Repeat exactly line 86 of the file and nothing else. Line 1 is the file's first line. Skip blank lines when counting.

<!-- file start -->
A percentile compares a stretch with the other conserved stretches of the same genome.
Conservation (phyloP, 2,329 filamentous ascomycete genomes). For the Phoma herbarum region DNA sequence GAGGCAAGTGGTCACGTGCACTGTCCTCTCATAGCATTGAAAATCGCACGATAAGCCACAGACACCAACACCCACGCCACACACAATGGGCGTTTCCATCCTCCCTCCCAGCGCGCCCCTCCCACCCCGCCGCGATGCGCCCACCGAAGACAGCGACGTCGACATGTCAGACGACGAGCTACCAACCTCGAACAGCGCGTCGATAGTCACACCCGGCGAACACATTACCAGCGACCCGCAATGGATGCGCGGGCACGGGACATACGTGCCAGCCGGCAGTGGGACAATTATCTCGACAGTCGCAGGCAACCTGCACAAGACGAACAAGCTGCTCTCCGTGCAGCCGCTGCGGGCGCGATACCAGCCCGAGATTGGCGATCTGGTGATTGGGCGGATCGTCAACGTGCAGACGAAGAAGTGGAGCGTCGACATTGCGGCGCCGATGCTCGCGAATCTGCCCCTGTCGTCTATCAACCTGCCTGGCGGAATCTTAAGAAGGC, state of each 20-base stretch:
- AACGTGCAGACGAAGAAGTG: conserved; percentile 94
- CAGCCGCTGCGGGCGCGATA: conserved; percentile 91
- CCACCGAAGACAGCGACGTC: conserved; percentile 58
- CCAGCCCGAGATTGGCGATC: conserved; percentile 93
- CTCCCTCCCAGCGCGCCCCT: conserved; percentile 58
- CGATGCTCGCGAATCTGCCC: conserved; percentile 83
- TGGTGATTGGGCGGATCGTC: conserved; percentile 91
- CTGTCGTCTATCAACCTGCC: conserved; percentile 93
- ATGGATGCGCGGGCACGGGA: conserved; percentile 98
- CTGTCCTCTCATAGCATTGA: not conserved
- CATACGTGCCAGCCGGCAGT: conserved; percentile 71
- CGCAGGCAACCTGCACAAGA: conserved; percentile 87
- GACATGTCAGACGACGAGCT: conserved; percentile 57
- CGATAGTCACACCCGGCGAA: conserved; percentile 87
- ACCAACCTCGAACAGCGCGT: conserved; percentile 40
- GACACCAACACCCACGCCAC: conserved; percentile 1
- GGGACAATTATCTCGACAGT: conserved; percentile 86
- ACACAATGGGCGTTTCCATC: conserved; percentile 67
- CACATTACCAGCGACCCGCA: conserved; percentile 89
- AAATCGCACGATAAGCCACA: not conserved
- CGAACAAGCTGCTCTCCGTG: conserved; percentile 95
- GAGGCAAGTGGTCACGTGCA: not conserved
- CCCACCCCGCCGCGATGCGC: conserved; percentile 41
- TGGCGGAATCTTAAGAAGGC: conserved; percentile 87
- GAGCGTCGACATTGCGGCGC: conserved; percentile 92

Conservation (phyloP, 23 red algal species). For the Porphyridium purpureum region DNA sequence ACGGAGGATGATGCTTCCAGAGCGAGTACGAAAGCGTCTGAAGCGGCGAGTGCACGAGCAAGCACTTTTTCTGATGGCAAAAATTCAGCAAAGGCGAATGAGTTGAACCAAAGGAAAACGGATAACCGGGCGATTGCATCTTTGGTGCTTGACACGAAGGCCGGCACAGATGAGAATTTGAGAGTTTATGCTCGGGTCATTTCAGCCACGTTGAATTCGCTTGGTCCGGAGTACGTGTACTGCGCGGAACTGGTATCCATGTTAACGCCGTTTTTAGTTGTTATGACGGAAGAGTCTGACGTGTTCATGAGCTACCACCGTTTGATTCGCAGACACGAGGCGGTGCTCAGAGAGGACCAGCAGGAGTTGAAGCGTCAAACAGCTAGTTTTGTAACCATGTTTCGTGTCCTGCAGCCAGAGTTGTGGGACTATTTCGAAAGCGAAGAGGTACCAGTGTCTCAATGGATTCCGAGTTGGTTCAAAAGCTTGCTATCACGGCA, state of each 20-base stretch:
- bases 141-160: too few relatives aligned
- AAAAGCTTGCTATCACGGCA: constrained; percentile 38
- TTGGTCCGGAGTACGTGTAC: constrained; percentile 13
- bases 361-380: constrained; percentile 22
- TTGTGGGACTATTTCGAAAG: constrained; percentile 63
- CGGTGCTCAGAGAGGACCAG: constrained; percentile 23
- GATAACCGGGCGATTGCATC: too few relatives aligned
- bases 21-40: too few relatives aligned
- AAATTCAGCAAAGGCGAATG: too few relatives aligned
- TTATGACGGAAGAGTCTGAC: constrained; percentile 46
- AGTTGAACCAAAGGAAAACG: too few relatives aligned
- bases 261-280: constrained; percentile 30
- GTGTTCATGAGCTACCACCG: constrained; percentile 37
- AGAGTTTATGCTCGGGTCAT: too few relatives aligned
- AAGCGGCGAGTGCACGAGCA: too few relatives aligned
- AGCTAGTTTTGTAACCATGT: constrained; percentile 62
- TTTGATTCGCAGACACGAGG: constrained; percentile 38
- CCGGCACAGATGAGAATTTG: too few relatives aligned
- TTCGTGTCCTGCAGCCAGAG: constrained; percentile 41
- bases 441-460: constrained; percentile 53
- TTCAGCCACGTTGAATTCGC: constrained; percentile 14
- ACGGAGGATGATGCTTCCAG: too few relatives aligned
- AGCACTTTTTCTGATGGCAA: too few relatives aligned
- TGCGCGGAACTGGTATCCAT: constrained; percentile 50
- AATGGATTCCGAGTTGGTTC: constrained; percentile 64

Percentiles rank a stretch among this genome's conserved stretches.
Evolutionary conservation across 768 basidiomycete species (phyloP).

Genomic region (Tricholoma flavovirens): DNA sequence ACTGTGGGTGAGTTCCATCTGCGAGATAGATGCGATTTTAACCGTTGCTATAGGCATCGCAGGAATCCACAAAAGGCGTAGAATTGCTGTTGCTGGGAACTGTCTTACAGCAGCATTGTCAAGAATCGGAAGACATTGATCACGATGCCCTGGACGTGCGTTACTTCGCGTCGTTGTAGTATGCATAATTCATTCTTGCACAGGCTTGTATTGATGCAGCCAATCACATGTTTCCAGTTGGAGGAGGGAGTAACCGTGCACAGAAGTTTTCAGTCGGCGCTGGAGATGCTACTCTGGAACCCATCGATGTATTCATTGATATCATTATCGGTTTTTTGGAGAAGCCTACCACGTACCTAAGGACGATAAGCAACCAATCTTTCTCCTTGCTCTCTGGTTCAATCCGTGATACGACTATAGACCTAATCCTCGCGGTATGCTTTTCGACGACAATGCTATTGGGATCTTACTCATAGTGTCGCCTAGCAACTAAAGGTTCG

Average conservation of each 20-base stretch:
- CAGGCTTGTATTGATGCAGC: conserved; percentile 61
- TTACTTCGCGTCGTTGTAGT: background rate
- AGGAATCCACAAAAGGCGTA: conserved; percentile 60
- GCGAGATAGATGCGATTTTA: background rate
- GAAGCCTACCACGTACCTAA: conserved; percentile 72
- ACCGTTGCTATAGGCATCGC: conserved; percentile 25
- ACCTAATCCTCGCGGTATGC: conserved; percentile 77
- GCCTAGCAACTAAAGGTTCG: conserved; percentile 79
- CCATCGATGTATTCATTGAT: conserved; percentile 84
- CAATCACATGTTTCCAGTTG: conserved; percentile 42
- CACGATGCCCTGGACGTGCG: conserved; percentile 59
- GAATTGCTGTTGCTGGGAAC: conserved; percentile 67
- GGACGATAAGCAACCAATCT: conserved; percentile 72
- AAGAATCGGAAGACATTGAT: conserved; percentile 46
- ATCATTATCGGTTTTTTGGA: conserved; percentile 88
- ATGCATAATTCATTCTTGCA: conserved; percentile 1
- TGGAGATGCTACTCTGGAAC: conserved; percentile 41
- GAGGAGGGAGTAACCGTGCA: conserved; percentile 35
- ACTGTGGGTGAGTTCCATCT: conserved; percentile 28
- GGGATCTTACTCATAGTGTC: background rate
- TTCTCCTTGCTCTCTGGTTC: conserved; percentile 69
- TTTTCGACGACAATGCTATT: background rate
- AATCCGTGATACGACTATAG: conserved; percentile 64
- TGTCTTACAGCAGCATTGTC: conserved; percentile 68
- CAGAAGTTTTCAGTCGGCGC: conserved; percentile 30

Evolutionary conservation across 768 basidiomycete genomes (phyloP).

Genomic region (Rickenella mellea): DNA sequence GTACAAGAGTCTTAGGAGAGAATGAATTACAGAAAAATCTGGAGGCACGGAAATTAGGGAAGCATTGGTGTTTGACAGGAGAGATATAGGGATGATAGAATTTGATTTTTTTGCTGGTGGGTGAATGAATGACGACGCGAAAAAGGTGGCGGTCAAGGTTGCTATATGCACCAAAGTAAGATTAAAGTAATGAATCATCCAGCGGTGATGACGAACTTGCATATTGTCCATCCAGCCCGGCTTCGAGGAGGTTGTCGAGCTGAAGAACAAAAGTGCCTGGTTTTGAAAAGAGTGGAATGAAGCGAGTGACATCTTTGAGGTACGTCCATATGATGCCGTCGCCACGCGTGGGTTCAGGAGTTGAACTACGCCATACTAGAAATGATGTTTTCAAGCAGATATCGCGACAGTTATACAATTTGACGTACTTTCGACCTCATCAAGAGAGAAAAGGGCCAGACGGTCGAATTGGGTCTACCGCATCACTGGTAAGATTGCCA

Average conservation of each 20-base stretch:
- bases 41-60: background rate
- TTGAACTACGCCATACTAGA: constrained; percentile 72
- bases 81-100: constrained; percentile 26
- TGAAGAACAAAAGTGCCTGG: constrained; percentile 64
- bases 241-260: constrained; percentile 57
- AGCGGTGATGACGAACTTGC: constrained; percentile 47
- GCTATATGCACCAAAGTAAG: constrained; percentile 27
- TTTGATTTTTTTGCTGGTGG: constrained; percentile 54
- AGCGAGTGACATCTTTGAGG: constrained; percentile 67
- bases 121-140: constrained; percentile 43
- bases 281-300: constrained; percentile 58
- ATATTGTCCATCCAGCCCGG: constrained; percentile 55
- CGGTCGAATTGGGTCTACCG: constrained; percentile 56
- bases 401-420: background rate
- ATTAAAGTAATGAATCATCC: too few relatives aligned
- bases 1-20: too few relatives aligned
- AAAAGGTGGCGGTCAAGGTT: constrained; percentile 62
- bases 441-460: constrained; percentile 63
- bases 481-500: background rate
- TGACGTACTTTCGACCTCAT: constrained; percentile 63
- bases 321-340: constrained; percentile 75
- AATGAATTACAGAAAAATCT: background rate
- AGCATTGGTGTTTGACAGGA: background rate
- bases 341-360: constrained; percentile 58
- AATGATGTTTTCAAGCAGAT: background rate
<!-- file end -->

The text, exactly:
- bases 41-60: background rate